Now that the sample code is running, let’s take a look at the SAM template (imaginatively called template.yaml). In the interest of space, I’ll skip ahead to the Resources section:

Resources:

    HelloWorldFunction:
        Type: AWS::Serverless::Function # More info about Function Resource: https://github.com/awslabs/serverless-application-model/blob/master/versions/2016-10-31.md#awsserverlessfunction
        Properties:
            CodeUri: hello_world/build/
            Handler: app.lambda_handler
            Runtime: python3.6
            Environment: # More info about Env Vars: https://github.com/awslabs/serverless-application-model/blob/master/versions/2016-10-31.md#environment-object
                Variables:
                    PARAM1: VALUE
            Events:
                HelloWorld:
                    Type: Api # More info about API Event Source: https://github.com/awslabs/serverless-application-model/blob/master/versions/2016-10-31.md#api
                    Properties:
                        Path: /hello
                        Method: get

This section defines the HelloWorldFunction, indicates where it can be found (hello_world/build/), how to run it (python3.6), and allows environment variables to be defined and set. Then it indicates that the function can process the HelloWorld event, which is generated by a GET on the indicated path (/hello).

This template is not reloaded automatically; if I change it I will need to restart SAM Local. I recommend that you spend some time altering the names and paths here and watching the errors that arise. This will give you a good understanding of what is happening behind the scenes, and will improve your productivity later.

The remainder of the template describes the outputs from the template (the API Gateway endpoint, the function’s ARN, and the function’s IAM Role). These values do not affect local execution, but are crucial to a successful cloud deployment.

Outputs:

    HelloWorldApi:
      Description: "API Gateway endpoint URL for Prod stage for Hello World function"
      Value: !Sub "https://${ServerlessRestApi}.execute-api.${AWS::Region}.amazonaws.com/Prod/hello/"

    HelloWorldFunction:
      Description: "Hello World Lambda Function ARN"
      Value: !GetAtt HelloWorldFunction.Arn

    HelloWorldFunctionIamRole:
      Description: "Implicit IAM Role created for Hello World function"
      Value: !GetAtt HelloWorldFunctionRole.Arn

You can leave all of these as-is until you have a good understanding of what’s going on.

Debugging with SAM CLI and VS Code
Ok, now let’s get set up to do some interactive debugging! This took me a while to figure out and I hope that you can benefit from my experience. The first step is to install the ptvsd package:

Then I edit requirements.txt to indicate that my app requires ptvsd (I copied the version number from the package name above):

requests==2.18.4
ptvsd==4.1.4

Next, I rerun pip to install this new requirement in my build directory:

Now I need to modify my code so that it can be debugged. I add this code after the existing imports:

import ptvsd
ptvsd.enable_attach(address=('0.0.0.0', 5858), redirect_output=True)
ptvsd.wait_for_attach()

The first statement tells the app that the debugger will attach to it on port 5858; the second pauses the code until the debugger is attached (you could make this conditional).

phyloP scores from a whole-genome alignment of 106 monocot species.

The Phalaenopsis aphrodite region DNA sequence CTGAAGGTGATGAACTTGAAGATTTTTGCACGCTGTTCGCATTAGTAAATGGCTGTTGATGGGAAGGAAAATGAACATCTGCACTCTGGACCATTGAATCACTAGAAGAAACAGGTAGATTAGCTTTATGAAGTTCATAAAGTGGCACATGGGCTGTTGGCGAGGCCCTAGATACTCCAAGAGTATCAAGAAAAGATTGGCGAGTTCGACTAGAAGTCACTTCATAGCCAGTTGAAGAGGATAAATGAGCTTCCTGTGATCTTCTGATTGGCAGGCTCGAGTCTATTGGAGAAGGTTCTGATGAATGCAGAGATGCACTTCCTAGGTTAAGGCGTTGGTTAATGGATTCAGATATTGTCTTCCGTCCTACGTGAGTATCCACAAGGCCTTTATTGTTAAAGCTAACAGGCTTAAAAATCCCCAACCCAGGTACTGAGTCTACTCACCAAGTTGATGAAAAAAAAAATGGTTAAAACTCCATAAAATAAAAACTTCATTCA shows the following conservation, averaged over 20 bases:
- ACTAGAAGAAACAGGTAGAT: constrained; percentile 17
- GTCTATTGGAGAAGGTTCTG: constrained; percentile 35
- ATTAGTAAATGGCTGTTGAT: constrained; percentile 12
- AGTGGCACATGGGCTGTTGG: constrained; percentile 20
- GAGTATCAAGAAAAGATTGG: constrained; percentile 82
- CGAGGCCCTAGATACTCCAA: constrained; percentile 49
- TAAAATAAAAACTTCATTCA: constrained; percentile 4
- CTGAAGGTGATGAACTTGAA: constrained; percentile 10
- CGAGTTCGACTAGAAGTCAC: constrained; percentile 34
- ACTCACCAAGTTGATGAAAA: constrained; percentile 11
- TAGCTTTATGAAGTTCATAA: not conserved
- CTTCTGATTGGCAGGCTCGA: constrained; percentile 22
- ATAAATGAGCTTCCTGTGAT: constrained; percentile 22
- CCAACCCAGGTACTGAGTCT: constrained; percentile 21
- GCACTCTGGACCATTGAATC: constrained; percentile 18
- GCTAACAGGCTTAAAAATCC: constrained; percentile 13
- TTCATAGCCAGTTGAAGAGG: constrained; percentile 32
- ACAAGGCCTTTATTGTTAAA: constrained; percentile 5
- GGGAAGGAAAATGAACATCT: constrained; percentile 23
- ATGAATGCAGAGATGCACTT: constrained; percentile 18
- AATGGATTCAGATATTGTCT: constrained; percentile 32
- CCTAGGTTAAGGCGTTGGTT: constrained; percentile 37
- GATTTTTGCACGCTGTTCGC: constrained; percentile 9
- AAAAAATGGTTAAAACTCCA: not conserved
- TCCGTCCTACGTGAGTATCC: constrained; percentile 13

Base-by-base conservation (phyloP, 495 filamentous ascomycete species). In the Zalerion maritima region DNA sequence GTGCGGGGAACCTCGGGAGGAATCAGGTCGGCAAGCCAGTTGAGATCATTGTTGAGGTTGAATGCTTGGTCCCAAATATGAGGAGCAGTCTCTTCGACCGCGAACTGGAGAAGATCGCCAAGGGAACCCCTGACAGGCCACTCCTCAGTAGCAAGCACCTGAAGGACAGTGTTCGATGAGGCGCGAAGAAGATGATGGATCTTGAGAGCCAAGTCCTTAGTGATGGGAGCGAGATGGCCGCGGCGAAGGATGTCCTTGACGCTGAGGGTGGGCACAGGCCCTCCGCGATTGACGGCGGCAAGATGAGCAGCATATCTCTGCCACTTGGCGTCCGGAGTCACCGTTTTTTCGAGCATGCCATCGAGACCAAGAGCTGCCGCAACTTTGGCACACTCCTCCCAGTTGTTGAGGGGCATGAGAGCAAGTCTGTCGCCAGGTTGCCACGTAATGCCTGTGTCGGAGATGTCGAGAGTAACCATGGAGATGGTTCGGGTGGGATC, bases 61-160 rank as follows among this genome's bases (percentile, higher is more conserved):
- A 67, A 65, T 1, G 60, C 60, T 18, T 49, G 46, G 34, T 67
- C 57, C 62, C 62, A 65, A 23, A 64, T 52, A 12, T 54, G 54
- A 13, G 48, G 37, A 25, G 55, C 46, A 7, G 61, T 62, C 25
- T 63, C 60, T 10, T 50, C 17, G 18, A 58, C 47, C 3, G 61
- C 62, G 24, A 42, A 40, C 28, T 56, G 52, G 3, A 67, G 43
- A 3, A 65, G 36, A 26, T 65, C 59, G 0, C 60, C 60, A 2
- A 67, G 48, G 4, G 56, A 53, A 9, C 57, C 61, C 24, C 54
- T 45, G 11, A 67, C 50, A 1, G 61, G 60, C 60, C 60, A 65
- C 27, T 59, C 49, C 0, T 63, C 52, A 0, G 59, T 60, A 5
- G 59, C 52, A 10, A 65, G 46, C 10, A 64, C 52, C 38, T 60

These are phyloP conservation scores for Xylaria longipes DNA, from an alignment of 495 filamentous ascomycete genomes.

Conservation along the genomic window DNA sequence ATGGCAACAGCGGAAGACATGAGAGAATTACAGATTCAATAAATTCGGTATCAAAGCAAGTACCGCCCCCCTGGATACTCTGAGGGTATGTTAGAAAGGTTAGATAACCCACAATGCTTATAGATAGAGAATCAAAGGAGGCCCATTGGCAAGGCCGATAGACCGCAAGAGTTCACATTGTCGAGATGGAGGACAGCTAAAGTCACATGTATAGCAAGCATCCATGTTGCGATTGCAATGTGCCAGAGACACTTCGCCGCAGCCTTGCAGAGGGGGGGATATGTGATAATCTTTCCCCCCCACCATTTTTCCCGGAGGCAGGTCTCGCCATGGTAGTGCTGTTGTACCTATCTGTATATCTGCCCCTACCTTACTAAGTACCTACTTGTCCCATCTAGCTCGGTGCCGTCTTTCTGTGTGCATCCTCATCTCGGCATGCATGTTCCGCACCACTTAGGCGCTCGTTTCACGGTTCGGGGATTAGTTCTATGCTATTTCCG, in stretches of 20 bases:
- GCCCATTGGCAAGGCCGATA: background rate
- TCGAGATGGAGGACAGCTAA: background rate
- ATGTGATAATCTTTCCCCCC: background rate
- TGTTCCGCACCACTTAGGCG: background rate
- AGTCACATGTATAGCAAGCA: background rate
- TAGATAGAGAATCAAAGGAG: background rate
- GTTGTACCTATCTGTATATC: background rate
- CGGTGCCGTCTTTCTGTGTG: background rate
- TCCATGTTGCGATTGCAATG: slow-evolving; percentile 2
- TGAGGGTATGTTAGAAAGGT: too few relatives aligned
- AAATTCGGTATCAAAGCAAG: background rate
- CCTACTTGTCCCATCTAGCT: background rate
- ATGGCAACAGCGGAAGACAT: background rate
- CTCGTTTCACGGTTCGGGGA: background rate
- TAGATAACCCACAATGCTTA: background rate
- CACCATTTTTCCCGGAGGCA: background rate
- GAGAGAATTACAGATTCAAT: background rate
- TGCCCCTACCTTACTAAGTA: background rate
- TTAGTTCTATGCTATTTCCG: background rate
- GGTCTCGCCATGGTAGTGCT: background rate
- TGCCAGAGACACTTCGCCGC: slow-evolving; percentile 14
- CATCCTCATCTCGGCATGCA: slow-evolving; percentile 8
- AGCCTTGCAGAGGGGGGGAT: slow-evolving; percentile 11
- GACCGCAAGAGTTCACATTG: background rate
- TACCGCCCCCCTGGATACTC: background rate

Next, I launch VS Code and select the root folder of my application:

Now I need to configure VS Code for debugging. I select the debug icon, click the white triangle next to DEBUG, and select Add Configuration:

I select the Python configuration, replace the entire contents of the file (launch.json) with the following text, and save the file (File:Save).

{
    // Use IntelliSense to learn about possible attributes.
    // Hover to view descriptions of existing attributes.
    // For more information, visit: https://go.microsoft.com/fwlink/?linkid=830387
    "version": "0.2.0",
    "configurations": [

        {
            "name": "Debug with SAM CLI (Remote Debug)",
            "type": "python",
            "request": "attach",
            "port": 5858,
            "host":  "localhost",
            "pathMappings": [
                {
                "localRoot": "${workspaceFolder}/hello_world/build",
                "remoteRoot" : "/var/task"
                }
            ]
        }
    ]
}

Now I choose this debug configuration from the DEBUG menu:

Still with me? We’re almost there!

I start SAM Local again, and tell it to listen on the debug port:

I return to VS Code and set a breakpoint (good old F9) in my code:

One thing to remember — be sure to open app.py in the build directory and set the breakpoint there.

Now I return to my web browser and visit the local address (http://127.0.0.1:3000/hello) again. The container starts up to handle the request and it runs app.py. The code runs until it hits the call to wait_for_attach, and now I hit F5 in VS Code to start debugging.

The breakpoint is hit, I single-step across the requests.get call, and inspect the ip variable:

Then I hit F5 to continue, and the web request completes. As you can see, I can use the full power of the VS Code debugger to build and debug my Lambda functions. I’ve barely scratched the surface here, and encourage you to follow along and pick up where I left off. To learn more, read Test Your Serverless Applications Locally Using SAM CLI.

Cloud Deployment
The SAM CLI also helps me to package my finished code, upload it to S3, and run it. I start with an S3 bucket (jbarr-sam) and run sam package. This creates a deployment package and uploads it to S3:

This takes a few seconds. Then I run sam deploy to create a CloudFormation stack: